The North East Combined Authority has voted for Nexus to be given TfL-style powers over the buses in Tyne & Wear. The matter now passes to an independent review board.
The county's main commercial bus operators, Stagecoach, Arriva and Go North East, had campaigned tirelessly against the move. They will probably soon have to submit bids to Nexus on a route-by-route basis in order to continue operating in Tyne & Wear.
So what's actually going to change for the passenger? Currently, the bus network, timetables and fares are set by the private bus companies, who are answerable primarily to their shareholders. Nexus may fund additional services to fill in the gaps in that commercial network. This is how buses are run across the UK, with the exception of Greater London and Northern Ireland.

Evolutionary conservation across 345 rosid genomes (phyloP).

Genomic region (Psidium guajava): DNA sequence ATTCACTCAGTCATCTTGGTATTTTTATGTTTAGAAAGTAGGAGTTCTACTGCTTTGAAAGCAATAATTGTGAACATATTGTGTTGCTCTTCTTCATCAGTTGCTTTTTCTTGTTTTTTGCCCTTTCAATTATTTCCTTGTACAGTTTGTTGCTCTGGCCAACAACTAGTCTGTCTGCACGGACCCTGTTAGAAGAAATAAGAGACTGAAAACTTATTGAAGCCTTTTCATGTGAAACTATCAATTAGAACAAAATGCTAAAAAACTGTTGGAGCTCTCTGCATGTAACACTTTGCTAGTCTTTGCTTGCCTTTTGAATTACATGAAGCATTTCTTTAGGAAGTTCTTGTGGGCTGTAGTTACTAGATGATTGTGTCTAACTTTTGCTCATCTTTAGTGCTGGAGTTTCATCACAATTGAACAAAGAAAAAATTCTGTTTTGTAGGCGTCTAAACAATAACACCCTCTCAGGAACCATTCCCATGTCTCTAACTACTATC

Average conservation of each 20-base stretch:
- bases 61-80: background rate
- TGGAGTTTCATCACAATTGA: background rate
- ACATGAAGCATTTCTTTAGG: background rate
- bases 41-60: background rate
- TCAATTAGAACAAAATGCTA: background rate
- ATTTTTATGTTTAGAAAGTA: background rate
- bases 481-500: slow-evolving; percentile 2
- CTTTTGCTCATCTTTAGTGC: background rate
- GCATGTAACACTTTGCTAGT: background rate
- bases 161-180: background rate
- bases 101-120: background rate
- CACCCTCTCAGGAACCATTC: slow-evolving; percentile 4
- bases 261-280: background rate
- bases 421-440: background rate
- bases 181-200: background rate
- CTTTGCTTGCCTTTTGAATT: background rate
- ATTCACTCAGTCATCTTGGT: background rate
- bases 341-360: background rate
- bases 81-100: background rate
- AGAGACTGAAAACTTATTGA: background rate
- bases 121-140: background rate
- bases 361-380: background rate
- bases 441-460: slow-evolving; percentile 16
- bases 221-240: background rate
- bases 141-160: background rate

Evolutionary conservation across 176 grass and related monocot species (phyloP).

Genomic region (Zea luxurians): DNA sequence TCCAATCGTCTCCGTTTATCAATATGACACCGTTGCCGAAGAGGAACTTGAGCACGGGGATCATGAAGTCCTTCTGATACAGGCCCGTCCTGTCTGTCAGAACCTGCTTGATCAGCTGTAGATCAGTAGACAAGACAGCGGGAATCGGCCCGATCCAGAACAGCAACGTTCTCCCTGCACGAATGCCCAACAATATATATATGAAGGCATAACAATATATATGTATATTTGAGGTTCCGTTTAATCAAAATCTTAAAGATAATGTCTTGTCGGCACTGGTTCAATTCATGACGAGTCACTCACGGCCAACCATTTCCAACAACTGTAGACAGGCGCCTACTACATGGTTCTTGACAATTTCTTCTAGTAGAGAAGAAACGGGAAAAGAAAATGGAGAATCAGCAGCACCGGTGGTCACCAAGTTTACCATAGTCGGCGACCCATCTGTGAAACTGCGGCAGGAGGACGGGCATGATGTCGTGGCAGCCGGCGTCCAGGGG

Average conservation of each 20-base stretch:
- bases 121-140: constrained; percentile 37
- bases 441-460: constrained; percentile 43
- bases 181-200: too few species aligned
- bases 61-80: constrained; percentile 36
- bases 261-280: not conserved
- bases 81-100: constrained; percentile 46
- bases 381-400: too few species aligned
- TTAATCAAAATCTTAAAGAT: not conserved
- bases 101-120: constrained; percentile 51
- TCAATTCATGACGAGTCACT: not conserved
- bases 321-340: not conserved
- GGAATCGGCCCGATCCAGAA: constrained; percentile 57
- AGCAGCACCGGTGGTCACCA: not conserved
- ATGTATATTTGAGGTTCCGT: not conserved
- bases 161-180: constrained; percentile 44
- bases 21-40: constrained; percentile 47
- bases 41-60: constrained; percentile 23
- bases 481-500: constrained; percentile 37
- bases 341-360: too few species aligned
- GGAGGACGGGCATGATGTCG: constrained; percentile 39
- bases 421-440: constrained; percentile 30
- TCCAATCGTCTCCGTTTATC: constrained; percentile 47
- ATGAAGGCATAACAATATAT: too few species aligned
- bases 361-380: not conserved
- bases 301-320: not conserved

Tyne & Wear's local authorities have now voted to move to a system like that used in Greater London, where a public body accountable to the whole of society decides where the buses should run and sets the timetables and fares. It then franchises out the actual running of each route to a private company, but for passengers it won't matter which company runs which bus.
It's still not quite a done deal yet, but the county's elected representatives have voted unanimously and it'll be a bold review board that chooses to overturn that.
More details in The Journal, Shields Gazette and The Guardian. Nick Forbes, the leader of Newcastle City Council, states his case here.